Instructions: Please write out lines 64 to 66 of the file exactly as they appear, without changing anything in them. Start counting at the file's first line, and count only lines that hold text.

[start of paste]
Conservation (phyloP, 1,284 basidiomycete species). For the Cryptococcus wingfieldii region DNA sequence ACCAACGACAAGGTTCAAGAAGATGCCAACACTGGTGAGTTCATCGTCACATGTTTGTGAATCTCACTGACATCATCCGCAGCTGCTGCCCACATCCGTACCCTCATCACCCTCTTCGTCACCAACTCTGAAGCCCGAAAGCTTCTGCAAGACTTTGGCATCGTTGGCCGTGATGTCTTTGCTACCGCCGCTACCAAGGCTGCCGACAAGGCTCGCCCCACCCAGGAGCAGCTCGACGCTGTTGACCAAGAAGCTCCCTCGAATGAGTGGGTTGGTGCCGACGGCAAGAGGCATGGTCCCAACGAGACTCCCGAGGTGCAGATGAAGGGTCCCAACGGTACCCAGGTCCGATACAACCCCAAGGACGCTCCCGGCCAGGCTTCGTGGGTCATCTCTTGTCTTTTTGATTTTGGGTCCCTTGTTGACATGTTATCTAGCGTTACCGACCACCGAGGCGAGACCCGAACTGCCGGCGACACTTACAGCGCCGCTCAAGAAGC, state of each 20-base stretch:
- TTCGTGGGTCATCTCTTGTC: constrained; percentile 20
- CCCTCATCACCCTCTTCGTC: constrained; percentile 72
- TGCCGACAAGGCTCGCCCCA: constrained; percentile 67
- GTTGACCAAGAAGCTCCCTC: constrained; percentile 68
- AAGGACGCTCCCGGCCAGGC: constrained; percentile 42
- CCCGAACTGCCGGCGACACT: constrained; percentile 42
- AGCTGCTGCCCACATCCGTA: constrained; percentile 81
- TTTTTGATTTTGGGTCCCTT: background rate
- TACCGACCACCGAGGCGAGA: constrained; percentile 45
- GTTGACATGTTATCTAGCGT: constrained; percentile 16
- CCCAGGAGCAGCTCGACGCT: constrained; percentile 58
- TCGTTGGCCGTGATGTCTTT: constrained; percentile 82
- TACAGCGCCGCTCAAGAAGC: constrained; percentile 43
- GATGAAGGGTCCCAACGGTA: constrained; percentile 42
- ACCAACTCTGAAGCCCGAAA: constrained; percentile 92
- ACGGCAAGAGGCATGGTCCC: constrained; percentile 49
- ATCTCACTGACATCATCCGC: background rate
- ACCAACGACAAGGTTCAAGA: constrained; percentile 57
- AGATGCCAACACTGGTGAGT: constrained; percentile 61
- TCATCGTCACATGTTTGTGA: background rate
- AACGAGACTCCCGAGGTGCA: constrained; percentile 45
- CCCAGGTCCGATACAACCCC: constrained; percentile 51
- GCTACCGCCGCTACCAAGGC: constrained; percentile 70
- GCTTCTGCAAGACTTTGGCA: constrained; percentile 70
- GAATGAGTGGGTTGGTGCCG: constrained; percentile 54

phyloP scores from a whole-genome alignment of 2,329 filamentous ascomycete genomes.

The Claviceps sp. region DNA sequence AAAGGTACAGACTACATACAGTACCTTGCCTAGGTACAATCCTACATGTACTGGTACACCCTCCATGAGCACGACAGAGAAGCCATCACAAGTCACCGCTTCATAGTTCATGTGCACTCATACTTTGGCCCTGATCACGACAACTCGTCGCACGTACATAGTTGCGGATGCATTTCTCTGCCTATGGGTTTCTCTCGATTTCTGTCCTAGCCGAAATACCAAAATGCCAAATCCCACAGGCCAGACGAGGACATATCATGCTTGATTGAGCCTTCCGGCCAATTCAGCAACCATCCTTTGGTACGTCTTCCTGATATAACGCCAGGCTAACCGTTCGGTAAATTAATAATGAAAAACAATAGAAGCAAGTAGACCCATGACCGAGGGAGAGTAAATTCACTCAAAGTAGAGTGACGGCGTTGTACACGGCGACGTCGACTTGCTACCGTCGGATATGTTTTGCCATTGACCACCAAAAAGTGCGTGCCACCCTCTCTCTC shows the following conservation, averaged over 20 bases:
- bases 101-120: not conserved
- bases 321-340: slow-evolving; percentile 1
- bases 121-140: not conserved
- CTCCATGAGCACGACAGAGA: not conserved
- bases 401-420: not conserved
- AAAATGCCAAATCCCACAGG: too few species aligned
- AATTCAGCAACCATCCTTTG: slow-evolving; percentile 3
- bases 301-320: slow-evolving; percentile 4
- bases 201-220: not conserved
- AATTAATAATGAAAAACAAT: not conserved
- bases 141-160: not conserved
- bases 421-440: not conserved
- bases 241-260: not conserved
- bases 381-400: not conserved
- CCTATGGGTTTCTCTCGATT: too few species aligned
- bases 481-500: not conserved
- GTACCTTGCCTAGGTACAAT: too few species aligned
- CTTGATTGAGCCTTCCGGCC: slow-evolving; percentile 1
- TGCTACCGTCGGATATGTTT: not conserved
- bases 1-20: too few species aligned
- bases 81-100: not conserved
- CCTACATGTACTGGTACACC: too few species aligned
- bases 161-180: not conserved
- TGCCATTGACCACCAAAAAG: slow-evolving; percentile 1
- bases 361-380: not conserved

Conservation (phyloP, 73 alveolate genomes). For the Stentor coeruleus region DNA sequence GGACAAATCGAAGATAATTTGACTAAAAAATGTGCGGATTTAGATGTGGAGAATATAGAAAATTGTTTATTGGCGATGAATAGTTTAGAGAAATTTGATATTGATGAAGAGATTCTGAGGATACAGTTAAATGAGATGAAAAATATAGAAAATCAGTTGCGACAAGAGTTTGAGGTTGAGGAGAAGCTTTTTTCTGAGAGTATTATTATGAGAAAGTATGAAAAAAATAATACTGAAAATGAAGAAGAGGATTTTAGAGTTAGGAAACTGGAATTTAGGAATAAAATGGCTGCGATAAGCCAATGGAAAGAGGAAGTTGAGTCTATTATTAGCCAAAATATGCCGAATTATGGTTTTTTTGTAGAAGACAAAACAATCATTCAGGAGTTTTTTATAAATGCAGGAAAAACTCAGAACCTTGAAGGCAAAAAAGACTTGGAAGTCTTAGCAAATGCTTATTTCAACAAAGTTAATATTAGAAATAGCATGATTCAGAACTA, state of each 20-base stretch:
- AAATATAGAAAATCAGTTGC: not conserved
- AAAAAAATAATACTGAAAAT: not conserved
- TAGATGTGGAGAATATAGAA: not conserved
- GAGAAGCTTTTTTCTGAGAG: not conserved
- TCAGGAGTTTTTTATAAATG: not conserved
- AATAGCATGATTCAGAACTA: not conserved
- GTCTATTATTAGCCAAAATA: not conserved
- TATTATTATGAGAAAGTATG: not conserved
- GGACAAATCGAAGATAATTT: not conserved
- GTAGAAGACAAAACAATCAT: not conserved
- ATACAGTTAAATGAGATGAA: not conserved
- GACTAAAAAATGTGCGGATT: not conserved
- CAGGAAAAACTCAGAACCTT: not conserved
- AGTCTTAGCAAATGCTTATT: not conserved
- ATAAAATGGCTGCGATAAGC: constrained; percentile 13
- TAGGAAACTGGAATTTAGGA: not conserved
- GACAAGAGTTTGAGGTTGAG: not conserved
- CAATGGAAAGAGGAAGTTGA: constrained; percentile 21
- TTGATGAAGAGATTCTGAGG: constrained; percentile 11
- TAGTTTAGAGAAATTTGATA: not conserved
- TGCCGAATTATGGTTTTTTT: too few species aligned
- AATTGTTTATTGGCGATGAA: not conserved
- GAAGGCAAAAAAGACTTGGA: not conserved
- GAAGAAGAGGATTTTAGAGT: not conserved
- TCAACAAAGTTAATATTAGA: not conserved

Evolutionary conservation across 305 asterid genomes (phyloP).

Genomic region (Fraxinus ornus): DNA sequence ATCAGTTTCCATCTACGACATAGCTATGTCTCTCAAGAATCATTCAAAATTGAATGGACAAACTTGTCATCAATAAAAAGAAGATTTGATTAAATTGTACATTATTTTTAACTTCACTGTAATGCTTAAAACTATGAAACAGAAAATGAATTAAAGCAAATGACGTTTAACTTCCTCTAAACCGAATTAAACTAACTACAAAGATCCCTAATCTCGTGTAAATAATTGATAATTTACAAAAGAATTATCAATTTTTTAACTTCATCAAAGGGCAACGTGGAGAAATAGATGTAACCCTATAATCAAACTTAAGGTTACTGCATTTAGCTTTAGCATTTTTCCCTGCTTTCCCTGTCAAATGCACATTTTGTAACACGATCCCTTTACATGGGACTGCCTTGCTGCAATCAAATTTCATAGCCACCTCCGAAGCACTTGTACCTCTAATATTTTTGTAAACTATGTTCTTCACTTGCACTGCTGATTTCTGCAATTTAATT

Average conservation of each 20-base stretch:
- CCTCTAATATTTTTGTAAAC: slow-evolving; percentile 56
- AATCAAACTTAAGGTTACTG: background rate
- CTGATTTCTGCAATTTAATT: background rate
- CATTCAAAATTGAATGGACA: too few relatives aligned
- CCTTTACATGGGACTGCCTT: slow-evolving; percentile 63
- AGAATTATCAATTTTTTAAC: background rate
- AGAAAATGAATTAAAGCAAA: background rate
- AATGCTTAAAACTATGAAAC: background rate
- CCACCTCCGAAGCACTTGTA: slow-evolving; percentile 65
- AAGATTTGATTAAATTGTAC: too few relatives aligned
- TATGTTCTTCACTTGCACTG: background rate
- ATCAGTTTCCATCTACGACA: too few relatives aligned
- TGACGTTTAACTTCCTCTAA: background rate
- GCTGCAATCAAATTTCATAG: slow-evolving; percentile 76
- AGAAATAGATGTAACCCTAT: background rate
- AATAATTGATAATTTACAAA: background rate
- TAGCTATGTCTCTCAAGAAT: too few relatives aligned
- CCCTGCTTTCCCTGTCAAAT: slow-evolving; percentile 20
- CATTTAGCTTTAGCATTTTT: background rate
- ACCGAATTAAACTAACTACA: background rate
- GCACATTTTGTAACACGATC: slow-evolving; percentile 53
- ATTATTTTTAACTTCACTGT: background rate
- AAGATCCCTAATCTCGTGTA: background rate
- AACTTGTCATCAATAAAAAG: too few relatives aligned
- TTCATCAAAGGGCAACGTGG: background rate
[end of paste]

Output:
- GTAGAAGACAAAACAATCAT: not conserved
- ATACAGTTAAATGAGATGAA: not conserved
- GACTAAAAAATGTGCGGATT: not conserved